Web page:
Some officials believe decriminalization only makes the drug problem worse, and that without harsh penalties, more people will use drugs recreationally and eventually become full blown addicts.
There is a lot of buzz right now on drug decriminalization. Not only did Oregon recently become the first state to decriminalize the possession of all illegal substances, but President-elect Joe Biden and VP-elect Kamala Harris have made it their mission to do this at the national level with marijuana. What is the difference between marijuana decriminalization and legalization.
Some Americans believe this means the new administration plans to legalize the leaf in a manner similar to alcohol. Only they would be dead wrong. There are some subtle differences between decriminalization and legalization. What are they? The devil is in the details.
When Oregon voters approved a measure to decriminalize the possession of heroin, methamphetamine, cocaine, and other hard drugs, they weren’t doing it so that people could get their hands on this stuff easier. It was a stab at decades of failed drug war policies, dictating that people caught holding this stuff should rot in jail. However, the new decriminalization law strips away these old school law enforcement practices, making it so that minor drug offenders (those caught in possession of small amounts of these substances) are simply issued a fine and entered into a drug recovery program rather than being thrown to the wolves of criminal justice.
However, there is a preconceived notion about what Oregon is preparing to do. Some believe the state is about to launch a fully legal drug market, making every dangerous substance is more accessible to addicts and first-time users. But that’s not what is happening. Not even close. There’s not going to be a legal system in place where a person can just walk into their local Heroin Store and buy whatever he or she wants. The new law simply prevents drug users from going to jail. Anyone busted for dealing drugs of any kind will still suffer the same prosecutorial wrath.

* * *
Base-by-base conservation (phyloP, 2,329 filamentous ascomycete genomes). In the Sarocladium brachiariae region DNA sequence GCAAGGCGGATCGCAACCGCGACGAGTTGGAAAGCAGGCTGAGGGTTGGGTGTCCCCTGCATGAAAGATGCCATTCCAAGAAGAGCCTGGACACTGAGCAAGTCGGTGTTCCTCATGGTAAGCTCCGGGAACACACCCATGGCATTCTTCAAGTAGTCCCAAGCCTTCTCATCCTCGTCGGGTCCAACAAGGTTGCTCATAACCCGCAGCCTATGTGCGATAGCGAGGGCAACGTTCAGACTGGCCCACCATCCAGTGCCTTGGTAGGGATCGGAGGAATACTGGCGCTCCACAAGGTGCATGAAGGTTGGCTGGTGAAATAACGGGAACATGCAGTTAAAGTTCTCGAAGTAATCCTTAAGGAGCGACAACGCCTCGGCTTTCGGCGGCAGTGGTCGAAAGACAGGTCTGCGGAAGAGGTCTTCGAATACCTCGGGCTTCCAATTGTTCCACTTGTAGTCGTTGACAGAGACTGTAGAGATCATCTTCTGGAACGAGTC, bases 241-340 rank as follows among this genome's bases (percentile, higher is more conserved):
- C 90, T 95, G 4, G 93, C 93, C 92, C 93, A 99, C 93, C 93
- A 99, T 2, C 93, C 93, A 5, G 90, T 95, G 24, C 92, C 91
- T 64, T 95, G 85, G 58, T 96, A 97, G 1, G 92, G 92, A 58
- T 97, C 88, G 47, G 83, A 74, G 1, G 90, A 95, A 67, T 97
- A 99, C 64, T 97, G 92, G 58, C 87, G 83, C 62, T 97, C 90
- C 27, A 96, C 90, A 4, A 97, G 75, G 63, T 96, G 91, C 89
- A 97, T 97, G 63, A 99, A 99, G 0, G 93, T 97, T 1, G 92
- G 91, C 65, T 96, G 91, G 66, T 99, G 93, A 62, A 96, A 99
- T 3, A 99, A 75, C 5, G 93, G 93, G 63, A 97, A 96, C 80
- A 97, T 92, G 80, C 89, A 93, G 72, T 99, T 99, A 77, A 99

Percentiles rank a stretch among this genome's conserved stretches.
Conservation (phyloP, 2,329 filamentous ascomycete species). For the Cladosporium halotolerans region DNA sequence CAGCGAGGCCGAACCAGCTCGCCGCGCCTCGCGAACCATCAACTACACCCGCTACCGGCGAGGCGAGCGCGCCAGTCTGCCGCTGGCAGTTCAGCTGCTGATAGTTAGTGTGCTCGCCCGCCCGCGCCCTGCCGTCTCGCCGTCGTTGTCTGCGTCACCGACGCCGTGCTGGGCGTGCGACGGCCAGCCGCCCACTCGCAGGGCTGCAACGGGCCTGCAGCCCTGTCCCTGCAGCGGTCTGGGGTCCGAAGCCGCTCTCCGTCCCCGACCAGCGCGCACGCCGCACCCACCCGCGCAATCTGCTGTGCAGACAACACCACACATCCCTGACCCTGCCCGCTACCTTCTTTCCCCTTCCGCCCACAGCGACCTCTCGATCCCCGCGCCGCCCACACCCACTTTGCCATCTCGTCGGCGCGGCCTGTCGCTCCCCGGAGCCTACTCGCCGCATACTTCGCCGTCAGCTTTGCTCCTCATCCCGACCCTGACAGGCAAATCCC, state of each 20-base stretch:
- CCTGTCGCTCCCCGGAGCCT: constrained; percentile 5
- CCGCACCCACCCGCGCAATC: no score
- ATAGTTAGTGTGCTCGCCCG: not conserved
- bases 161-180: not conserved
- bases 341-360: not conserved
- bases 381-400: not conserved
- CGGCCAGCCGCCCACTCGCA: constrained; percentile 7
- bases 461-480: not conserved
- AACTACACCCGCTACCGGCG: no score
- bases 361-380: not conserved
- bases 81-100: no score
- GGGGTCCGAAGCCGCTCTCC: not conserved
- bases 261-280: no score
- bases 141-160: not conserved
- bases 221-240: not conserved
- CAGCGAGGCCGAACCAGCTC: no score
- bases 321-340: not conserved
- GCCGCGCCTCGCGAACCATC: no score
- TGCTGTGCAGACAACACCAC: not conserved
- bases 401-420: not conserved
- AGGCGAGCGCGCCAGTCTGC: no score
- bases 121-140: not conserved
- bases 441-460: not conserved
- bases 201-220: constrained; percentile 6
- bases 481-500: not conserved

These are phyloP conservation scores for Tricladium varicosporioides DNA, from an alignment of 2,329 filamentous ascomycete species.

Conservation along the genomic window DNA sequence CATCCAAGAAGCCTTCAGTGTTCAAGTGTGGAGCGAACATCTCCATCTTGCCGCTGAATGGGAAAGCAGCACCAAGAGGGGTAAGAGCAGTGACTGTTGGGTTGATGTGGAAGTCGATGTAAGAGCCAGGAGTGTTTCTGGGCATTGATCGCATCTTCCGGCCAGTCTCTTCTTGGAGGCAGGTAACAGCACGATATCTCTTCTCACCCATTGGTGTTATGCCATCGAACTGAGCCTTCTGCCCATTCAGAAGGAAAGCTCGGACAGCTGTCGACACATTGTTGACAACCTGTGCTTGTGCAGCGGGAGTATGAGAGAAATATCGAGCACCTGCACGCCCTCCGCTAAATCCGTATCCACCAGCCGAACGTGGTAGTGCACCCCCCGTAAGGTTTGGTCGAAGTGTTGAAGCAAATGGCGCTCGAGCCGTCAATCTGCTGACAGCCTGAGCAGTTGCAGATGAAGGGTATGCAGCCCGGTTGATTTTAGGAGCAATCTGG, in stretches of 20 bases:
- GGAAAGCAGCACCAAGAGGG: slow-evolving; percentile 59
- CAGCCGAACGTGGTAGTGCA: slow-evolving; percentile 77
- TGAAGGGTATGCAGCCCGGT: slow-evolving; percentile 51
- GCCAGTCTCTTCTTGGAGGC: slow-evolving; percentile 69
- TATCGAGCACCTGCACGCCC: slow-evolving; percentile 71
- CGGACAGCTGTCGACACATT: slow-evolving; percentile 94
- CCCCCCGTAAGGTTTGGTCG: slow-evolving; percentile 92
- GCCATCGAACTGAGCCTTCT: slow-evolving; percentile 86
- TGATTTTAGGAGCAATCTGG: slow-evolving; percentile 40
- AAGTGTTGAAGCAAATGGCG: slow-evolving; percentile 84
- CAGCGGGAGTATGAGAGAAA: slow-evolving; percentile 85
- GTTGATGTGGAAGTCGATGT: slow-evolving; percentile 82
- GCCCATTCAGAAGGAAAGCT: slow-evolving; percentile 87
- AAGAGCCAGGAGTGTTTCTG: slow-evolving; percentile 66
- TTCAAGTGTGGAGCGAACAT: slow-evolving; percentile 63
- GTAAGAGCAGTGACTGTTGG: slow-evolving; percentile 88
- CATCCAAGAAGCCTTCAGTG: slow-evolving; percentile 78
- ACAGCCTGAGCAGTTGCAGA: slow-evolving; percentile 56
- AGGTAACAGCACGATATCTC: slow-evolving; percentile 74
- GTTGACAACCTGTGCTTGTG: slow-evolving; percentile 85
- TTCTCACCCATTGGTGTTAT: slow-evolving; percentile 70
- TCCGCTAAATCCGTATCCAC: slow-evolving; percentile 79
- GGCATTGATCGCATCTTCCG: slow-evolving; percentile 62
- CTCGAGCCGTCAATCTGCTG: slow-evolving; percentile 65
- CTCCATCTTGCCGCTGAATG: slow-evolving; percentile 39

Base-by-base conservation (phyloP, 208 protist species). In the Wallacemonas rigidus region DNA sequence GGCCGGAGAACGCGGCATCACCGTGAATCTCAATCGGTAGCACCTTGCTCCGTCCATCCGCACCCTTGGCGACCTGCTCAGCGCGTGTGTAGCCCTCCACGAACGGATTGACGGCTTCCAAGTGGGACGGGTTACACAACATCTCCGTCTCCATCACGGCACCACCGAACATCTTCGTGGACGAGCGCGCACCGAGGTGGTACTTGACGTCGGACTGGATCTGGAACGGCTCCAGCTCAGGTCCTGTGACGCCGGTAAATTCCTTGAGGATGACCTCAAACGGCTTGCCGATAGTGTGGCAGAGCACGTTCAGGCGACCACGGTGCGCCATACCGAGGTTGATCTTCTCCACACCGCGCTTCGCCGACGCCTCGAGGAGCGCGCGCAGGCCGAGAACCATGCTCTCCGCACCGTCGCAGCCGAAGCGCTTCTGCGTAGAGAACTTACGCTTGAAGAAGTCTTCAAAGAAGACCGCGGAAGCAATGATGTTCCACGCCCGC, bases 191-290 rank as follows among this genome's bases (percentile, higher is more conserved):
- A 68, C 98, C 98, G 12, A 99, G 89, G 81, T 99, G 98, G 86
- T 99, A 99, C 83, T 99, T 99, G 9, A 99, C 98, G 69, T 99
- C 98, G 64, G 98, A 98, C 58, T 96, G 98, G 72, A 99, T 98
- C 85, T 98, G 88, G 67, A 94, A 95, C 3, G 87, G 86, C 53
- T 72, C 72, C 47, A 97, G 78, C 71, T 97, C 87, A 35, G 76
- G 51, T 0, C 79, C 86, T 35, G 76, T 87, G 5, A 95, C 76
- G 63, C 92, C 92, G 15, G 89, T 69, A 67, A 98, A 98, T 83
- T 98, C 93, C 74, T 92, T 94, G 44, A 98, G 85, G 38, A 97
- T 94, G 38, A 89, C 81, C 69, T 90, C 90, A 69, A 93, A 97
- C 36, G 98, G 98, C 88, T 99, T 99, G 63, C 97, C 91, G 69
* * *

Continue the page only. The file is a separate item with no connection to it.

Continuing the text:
When a drug is legalized, like marijuana has been done in a slew of states, the law typically opens up a taxed and regulated market in which the substance can be manufactured and sold to adults 21 and older. Legalization is the guy who walks into a liquor store and walks out with a six-pack of beer. It’s the lady who enters a cannabis dispensary and buys an ounce of Blue Dream. Sure, there are often possession limits—you can’t just buy a pound of pot—but as long as a person doesn’t exceed the legal limit, there is never any risk of law enforcement hassles. There are no drug rehabilitation classes, no fines, and definitely no jail. Again, as long as the law is obeyed.
What the upcoming Biden administration is looking to do with marijuana is decriminalize it nationwide. Although we have yet to see any details of the plan, it will likely serve to eliminate the criminal penalties for those caught in possession of small amounts of weed and ensure that none of these people are being incarcerated. It will probably take it a step further by allowing those with minor pot convictions to have their criminal records expunged.
The measure would not legalize marijuana at the federal level—there wouldn’t be a retail system in place—nor would it apply to any other drug. That means if a person gets caught with small amounts of heroin, chances are they are going to be arrested and charged with a felony. Unless they are caught in Oregon.
Biden, who is against legalization and used to believe that pot was a gateway drug, now thinks the country should give consumers the benefit of the doubt. Only he wants them to continue answering to their indiscretions to some degree, like attending mandatory drug rehab if they are caught.
“I don’t believe anybody should be going to jail for drug use. They should be going into mandatory rehabilitation,” Biden said earlier this year. “We should be building rehab centers to have these people housed.”
Some officials believe decriminalization only makes the drug problem worse, and that without harsh penalties, more people will use drugs recreationally and eventually become full blown addicts. But that hasn’t been the case in places that have implemented this policy. Portugal decriminalized the possession of all illegal drugs in 2001, and the country still isn’t having the problems it once had. Instead, HIV-infections and drug-related deaths are down, and drug use has not suffered an increase. In fact, Portugal’s drug-use rates are well below the European average.